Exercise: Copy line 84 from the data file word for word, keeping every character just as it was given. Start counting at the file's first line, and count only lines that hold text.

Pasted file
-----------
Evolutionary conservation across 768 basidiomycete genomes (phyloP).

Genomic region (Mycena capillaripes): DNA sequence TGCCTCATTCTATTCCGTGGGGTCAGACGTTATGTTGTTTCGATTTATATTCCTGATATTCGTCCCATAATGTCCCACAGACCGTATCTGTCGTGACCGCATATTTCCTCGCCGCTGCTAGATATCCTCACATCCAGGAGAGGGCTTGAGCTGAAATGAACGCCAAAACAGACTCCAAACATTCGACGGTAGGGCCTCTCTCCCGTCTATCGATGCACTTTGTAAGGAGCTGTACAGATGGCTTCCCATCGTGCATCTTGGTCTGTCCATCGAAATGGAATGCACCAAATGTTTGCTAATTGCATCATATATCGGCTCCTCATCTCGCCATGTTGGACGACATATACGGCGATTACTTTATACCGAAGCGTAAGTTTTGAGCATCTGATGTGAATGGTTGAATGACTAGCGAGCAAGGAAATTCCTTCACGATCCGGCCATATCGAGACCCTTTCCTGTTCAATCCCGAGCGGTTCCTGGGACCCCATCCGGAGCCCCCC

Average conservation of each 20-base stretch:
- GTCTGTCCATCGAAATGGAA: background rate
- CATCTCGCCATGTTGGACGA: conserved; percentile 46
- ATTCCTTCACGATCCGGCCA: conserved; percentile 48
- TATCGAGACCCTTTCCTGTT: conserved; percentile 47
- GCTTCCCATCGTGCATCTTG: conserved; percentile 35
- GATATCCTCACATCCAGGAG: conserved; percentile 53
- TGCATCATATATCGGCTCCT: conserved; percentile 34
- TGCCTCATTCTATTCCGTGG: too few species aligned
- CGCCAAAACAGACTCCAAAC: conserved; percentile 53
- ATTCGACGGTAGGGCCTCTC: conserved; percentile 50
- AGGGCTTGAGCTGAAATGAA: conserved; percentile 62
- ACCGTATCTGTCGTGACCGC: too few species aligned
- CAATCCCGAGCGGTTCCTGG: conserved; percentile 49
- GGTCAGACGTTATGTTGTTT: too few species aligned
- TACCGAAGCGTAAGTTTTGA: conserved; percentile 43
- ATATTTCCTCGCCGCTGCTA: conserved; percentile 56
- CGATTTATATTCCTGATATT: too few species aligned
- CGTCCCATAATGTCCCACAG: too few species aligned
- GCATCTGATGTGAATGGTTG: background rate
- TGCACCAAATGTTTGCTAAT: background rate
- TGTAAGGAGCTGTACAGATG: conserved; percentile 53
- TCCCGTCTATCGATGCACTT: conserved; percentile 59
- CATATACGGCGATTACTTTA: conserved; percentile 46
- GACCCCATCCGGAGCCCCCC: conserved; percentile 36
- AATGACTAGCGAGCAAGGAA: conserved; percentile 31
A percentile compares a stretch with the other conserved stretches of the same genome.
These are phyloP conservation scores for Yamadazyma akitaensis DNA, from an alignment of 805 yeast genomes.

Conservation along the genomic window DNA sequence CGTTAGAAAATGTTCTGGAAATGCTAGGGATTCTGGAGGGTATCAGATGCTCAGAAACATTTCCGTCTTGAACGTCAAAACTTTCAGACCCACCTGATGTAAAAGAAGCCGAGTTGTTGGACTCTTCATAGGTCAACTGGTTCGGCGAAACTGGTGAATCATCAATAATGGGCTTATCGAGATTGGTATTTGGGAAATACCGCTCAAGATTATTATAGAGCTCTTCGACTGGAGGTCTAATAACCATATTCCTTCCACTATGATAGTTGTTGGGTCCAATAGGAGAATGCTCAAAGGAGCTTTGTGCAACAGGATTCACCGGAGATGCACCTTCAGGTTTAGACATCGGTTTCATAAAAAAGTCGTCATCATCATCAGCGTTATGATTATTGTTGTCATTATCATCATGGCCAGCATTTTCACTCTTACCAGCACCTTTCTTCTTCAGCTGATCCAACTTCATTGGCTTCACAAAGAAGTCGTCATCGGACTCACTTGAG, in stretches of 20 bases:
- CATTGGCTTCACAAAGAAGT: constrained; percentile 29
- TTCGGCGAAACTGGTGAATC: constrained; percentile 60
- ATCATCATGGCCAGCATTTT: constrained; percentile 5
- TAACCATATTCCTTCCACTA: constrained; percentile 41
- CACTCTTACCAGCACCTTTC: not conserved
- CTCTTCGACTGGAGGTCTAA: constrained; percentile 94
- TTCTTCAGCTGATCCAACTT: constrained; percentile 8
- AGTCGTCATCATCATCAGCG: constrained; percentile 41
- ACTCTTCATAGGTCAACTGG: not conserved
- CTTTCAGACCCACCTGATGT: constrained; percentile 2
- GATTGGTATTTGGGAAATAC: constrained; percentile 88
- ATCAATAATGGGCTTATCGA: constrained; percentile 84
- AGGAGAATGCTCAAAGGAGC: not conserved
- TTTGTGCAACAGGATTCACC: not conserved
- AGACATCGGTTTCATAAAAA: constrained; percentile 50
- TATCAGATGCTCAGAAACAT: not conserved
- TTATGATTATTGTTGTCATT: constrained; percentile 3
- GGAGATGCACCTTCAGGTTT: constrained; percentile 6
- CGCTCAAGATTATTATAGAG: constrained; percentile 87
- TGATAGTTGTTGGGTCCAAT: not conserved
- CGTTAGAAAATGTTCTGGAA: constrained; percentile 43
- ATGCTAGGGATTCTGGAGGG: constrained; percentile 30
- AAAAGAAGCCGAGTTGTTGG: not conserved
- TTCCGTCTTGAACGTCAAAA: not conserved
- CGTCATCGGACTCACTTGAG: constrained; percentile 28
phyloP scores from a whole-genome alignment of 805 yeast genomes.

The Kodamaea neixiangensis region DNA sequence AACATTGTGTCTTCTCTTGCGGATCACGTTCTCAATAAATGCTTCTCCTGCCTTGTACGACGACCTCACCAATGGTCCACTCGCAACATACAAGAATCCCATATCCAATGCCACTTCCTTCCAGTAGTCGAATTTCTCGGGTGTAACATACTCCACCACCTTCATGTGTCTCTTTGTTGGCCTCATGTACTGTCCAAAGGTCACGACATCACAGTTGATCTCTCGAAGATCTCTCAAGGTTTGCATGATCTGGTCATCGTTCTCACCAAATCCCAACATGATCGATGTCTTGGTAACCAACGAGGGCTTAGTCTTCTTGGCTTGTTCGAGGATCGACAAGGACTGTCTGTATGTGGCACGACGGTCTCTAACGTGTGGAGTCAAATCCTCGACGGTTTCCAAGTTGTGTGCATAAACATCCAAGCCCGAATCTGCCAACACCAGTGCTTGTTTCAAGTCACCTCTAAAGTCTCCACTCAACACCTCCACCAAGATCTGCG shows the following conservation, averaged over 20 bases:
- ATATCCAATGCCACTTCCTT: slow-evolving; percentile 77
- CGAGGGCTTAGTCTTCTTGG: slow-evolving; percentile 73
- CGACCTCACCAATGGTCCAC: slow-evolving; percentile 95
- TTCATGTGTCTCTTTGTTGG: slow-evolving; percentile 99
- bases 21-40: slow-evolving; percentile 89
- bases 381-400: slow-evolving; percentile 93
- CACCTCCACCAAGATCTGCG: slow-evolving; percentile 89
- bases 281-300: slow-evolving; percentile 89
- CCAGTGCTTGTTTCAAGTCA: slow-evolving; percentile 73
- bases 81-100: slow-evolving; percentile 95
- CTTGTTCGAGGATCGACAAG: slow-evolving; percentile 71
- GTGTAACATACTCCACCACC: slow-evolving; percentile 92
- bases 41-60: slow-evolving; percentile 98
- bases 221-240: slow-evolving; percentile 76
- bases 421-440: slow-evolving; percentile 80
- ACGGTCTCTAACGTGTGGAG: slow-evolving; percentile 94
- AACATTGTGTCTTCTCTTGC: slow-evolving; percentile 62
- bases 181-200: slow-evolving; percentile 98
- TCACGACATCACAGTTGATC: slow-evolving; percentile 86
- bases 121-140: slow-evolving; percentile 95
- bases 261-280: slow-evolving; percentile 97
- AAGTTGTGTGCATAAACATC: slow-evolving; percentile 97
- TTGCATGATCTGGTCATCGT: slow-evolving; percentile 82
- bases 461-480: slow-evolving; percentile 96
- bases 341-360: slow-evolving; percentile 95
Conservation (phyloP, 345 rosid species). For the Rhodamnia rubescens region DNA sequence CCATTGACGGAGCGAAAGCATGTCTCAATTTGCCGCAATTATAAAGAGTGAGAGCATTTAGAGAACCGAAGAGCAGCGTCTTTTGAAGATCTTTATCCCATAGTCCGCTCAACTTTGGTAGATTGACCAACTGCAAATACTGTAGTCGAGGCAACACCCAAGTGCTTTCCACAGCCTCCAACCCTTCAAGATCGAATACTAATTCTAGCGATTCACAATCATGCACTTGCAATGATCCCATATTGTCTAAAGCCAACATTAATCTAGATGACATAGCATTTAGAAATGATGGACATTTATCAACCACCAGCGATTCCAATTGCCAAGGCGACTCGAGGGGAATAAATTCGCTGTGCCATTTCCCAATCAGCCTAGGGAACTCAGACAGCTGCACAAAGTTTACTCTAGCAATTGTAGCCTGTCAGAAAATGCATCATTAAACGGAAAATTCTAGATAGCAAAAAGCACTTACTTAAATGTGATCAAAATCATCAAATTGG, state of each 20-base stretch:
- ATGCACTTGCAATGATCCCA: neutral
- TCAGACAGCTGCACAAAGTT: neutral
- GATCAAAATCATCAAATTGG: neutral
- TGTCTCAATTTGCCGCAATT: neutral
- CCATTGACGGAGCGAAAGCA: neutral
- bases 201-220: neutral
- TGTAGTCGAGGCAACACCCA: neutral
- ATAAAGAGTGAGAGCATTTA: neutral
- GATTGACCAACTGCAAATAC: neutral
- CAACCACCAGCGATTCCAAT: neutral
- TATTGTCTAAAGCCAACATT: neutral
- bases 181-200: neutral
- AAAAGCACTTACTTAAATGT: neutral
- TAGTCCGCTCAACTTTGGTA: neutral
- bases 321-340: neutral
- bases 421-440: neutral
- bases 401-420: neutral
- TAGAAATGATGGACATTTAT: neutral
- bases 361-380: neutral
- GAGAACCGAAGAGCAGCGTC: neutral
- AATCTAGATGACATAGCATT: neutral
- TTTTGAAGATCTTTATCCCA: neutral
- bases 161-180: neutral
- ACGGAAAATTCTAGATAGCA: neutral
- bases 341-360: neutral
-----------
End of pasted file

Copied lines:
Conservation (phyloP, 345 rosid species). For the Rhodamnia rubescens region DNA sequence CCATTGACGGAGCGAAAGCATGTCTCAATTTGCCGCAATTATAAAGAGTGAGAGCATTTAGAGAACCGAAGAGCAGCGTCTTTTGAAGATCTTTATCCCATAGTCCGCTCAACTTTGGTAGATTGACCAACTGCAAATACTGTAGTCGAGGCAACACCCAAGTGCTTTCCACAGCCTCCAACCCTTCAAGATCGAATACTAATTCTAGCGATTCACAATCATGCACTTGCAATGATCCCATATTGTCTAAAGCCAACATTAATCTAGATGACATAGCATTTAGAAATGATGGACATTTATCAACCACCAGCGATTCCAATTGCCAAGGCGACTCGAGGGGAATAAATTCGCTGTGCCATTTCCCAATCAGCCTAGGGAACTCAGACAGCTGCACAAAGTTTACTCTAGCAATTGTAGCCTGTCAGAAAATGCATCATTAAACGGAAAATTCTAGATAGCAAAAAGCACTTACTTAAATGTGATCAAAATCATCAAATTGG, state of each 20-base stretch: